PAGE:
Richmond, VA. A unanimous panel of judges for the U.S. Court of Appeals for the Fourth Circuit affirmed the district court’s order dismissing a lawsuit challenging the ownership and display of more than 140 artworks by Dutch “Old Masters” owned by the Kingdom of the Netherlands, some of which were displayed by museums located in the Netherlands.
In a case-resolving published opinion, the appellate court rejected the plaintiff’s appeal of the district court’s order granting the defendants’ joint motion to dismiss claims against (i) the Dutch Ministry of Education, Culture & Science and its cultural heritage agency (represented by Baker & Miller PLLC of Washington, DC) and (ii) four Dutch museums (represented by Nixon Peabody LLP). Womble Bond Dickinson was local counsel and participated in both the underlying action and the appeal.
The dispute arose out of events that occurred early in World War II. The artworks came into ownership by the Netherlands as part of the country’s national collection in 1951, after having been previously returned to it by occupying authorities in post-war Germany. In late 2018, the plaintiff filed a lawsuit in the U.S. District Court of South Carolina asserting ownership as a descendant of an alleged wartime owner of the paintings. Most of the plaintiff’s claims were previously considered and denied by the Dutch Minister of Education, Culture & Science, based on the detailed published recommendation of the Dutch Restitution Committee, an independent advisory body.
On March 6, 2020, following oral argument, U.S. District Judge Bruce Howe Hendricks issued an order granting the joint motion to dismiss filed in Berg v. The Kingdom of the Netherlands, et al. (D.S.C. No. 18-cv-3123-BHH). The court determined that it lacked subject matter jurisdiction over the Kingdom, the Ministry, and its agency, as no exception to the Foreign Sovereign Immunities Act (the FSIA) applied to permit a court to take jurisdiction over these sovereign defendants. The court also recognized that venue was improper in South Carolina and additionally held that dismissal was appropriate on the grounds of the plaintiff’s lack of standing and a lack of personal jurisdiction over the museums. The plaintiff appealed, challenging three grounds for dismissal against the Ministry, the agency, and four public museums; he did not appeal dismissal of the Kingdom or the private museums, nor the district court’s venue determination.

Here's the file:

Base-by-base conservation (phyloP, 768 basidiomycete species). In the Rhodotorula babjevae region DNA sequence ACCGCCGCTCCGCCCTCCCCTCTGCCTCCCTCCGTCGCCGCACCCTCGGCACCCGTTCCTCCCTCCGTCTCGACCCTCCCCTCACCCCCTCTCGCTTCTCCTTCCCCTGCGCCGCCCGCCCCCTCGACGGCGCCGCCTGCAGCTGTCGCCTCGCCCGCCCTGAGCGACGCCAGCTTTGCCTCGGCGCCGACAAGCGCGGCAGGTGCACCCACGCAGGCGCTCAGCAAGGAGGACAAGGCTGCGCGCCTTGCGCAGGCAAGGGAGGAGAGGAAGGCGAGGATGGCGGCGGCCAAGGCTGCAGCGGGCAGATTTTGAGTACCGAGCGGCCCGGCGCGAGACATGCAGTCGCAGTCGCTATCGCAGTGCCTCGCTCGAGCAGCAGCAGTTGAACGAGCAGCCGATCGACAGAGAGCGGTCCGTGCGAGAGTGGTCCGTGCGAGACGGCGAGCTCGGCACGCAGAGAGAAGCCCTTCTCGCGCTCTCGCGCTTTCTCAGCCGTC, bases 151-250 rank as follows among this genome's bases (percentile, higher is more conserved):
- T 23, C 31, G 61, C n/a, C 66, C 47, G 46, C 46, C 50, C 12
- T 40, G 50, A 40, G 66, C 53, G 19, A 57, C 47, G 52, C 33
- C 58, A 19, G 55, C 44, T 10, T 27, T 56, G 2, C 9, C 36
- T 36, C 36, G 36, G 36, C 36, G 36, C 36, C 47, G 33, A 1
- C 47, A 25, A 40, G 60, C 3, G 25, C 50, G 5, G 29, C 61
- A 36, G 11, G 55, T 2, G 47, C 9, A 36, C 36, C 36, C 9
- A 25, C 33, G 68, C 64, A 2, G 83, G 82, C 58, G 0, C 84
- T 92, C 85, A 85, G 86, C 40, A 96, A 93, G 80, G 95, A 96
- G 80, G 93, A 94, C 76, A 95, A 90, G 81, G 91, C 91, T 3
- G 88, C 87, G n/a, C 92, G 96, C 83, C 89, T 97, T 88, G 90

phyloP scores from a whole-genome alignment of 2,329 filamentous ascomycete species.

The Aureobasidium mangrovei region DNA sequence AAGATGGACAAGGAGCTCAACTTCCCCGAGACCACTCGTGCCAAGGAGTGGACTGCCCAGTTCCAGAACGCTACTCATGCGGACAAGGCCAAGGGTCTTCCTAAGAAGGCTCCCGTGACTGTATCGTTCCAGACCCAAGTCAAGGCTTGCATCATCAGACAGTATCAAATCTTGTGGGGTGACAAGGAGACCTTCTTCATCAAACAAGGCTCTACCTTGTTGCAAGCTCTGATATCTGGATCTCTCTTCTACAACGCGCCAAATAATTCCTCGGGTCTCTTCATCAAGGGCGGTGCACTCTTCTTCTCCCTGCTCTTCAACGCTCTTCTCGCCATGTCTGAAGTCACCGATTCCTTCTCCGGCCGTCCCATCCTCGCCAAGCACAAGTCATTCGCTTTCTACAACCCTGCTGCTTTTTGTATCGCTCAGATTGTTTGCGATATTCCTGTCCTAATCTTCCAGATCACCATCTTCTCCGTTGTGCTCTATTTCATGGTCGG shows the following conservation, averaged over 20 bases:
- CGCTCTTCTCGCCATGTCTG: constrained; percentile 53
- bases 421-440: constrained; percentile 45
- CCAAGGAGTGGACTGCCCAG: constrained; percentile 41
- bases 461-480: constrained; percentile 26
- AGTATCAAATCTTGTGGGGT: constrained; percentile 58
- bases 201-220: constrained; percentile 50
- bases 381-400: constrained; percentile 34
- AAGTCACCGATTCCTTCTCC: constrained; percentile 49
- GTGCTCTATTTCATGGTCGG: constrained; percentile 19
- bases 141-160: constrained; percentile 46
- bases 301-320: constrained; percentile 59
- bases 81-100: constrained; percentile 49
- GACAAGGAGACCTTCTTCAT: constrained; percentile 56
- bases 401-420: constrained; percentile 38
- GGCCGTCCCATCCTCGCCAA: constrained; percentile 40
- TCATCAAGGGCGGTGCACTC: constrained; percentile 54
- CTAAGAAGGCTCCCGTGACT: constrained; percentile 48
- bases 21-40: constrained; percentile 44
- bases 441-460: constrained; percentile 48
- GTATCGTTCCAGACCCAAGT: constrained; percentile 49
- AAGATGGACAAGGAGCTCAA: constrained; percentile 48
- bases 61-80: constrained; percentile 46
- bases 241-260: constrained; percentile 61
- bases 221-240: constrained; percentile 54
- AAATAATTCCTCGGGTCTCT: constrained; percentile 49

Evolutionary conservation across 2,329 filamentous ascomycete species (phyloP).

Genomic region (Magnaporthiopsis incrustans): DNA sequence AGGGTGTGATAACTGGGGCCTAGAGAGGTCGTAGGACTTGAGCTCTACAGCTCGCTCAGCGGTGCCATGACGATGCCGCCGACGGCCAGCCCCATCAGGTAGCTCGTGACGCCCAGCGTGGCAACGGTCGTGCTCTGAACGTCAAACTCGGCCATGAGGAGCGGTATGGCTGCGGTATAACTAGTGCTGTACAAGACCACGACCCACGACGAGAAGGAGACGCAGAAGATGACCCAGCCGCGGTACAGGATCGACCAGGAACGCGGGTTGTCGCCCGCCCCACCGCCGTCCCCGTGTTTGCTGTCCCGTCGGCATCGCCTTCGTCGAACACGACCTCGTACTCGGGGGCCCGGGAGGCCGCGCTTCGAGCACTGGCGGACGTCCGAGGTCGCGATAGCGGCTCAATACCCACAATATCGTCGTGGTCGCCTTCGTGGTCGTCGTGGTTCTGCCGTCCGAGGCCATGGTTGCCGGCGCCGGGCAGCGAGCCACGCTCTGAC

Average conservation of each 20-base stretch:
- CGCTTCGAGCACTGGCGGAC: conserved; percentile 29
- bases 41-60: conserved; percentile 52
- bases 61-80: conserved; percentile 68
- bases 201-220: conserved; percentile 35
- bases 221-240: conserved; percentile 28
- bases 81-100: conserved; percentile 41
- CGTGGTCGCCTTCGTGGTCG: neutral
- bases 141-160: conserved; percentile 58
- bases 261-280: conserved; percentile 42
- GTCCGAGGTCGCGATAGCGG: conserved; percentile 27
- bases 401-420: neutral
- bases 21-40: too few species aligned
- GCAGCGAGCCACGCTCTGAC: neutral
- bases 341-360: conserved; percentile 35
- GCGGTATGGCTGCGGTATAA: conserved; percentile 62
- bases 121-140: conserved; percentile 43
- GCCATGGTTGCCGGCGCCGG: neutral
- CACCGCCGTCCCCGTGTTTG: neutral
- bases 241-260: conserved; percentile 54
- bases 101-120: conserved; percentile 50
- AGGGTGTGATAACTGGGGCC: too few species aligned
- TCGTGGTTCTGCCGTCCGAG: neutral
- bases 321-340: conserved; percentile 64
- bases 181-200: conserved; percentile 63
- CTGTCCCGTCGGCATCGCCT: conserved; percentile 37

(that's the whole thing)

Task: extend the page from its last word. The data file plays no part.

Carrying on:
On February 3, 2022, following an October 2021 oral argument before the panel, the Fourth Circuit affirmed the district court’s decision. Specifically, the court affirmed the district court’s finding that the Ministry and the agency, like the Kingdom of the Netherlands, was entitled to sovereign immunity. The court also agreed that venue was improper in South Carolina, noting that the plaintiff failed to challenge this finding on appeal. Finding dismissal was warranted on these two grounds, the Fourth Circuit did not address the plaintiff’s standing and personal jurisdiction challenges.
“We are pleased that the Fourth Circuit endorsed the district court’s well-reasoned and thorough analysis of why the claims cannot move forward,” said Sarah Erickson André, Nixon Peabody appellate partner and a member of the firm’s Arts & Cultural Institutions team. In addition to Ms. André, the Nixon Peabody team consisted of Thaddeus J. Stauber, head of the firm’s Arts & Cultural Institutions team, and Nixon Peabody alumna Kristin M. Jamberdino.
Co-counsels were Donald I. Baker and Lucy S. Clippinger of the international law group at Baker & Miller PLLC and Samuel Hartzell, Brent Powell, and James Myrick of Womble Bond Dickinson (US) LLP.